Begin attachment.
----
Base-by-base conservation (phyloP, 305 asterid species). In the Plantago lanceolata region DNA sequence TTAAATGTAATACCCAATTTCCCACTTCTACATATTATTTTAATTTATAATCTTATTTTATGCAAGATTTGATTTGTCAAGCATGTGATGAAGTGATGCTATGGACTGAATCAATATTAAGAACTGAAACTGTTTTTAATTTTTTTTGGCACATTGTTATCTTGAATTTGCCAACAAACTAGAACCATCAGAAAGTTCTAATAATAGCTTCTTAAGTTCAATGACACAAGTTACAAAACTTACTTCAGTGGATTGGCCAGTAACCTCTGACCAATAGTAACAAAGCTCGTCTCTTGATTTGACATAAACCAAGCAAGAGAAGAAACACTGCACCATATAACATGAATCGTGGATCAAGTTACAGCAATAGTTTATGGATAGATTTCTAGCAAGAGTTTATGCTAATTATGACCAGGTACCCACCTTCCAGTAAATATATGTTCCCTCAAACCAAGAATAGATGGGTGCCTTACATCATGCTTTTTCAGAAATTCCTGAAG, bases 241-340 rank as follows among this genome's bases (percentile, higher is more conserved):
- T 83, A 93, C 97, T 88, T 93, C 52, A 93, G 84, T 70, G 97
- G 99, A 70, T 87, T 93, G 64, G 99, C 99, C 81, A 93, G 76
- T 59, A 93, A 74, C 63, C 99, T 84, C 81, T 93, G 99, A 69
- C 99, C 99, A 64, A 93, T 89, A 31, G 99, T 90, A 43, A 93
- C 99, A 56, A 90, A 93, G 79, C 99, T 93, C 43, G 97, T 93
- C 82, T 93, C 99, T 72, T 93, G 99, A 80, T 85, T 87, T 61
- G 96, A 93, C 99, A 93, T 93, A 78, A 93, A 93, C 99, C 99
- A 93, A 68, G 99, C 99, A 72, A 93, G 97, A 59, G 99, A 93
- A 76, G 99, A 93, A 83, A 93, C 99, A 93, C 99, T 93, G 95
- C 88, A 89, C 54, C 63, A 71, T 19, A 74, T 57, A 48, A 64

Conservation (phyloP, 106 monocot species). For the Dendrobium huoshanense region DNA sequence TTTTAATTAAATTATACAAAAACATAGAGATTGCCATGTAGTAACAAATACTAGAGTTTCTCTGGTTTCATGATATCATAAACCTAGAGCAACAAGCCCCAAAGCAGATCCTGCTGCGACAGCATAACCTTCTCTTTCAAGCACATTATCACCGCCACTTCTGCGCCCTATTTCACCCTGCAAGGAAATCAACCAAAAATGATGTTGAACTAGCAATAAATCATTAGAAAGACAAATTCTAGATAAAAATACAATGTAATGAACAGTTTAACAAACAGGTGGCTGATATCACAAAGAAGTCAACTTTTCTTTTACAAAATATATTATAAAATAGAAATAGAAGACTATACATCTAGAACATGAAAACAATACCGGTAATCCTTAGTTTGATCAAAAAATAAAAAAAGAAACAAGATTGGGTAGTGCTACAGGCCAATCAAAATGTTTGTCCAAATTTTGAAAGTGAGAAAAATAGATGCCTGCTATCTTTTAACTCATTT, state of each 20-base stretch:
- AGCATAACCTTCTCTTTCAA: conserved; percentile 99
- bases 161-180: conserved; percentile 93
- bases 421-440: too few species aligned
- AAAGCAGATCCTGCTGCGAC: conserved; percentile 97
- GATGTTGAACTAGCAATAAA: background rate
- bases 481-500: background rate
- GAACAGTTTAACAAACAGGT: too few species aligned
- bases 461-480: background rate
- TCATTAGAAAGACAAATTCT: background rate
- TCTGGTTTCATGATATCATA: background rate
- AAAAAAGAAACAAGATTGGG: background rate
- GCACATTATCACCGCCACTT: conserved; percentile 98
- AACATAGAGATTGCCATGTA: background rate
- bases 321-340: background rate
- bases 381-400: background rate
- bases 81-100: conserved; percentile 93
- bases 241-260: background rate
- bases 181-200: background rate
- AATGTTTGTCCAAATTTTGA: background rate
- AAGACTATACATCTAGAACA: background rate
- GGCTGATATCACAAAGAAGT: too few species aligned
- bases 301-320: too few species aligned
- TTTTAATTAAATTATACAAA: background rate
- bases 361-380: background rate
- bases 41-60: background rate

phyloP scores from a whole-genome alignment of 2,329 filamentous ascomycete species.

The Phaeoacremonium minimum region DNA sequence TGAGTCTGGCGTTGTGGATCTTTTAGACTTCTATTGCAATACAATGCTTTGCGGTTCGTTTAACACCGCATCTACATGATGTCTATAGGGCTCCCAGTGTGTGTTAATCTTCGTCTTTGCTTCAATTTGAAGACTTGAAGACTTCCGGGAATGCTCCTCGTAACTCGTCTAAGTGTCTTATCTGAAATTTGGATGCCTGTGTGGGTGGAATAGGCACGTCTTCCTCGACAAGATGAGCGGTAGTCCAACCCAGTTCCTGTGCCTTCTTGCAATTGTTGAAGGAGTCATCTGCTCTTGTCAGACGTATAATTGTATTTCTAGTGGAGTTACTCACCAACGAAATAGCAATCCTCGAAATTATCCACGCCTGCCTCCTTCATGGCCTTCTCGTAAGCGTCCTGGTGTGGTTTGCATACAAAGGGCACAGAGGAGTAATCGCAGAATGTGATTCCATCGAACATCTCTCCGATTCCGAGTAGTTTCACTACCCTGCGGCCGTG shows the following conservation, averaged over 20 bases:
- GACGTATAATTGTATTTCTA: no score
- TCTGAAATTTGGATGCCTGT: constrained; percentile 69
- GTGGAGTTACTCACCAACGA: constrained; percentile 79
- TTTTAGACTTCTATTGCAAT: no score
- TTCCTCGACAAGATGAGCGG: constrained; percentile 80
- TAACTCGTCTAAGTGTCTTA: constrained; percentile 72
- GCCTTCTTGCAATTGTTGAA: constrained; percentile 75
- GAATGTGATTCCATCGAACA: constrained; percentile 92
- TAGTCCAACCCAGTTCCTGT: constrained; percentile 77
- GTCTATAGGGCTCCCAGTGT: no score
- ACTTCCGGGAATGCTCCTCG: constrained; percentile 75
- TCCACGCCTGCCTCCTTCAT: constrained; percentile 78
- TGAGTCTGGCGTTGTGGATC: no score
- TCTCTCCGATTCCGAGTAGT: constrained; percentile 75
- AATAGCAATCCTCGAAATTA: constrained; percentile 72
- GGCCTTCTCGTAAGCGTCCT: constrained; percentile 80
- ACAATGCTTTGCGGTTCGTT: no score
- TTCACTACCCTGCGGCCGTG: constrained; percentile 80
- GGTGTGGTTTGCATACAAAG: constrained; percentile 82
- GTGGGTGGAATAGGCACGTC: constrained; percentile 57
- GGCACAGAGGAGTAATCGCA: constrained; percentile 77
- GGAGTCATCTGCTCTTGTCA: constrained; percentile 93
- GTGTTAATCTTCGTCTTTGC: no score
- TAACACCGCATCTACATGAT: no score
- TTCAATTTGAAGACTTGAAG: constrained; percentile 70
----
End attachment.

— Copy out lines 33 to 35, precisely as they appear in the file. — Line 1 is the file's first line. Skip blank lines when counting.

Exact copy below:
- GGCTGATATCACAAAGAAGT: too few species aligned
- bases 301-320: too few species aligned
- TTTTAATTAAATTATACAAA: background rate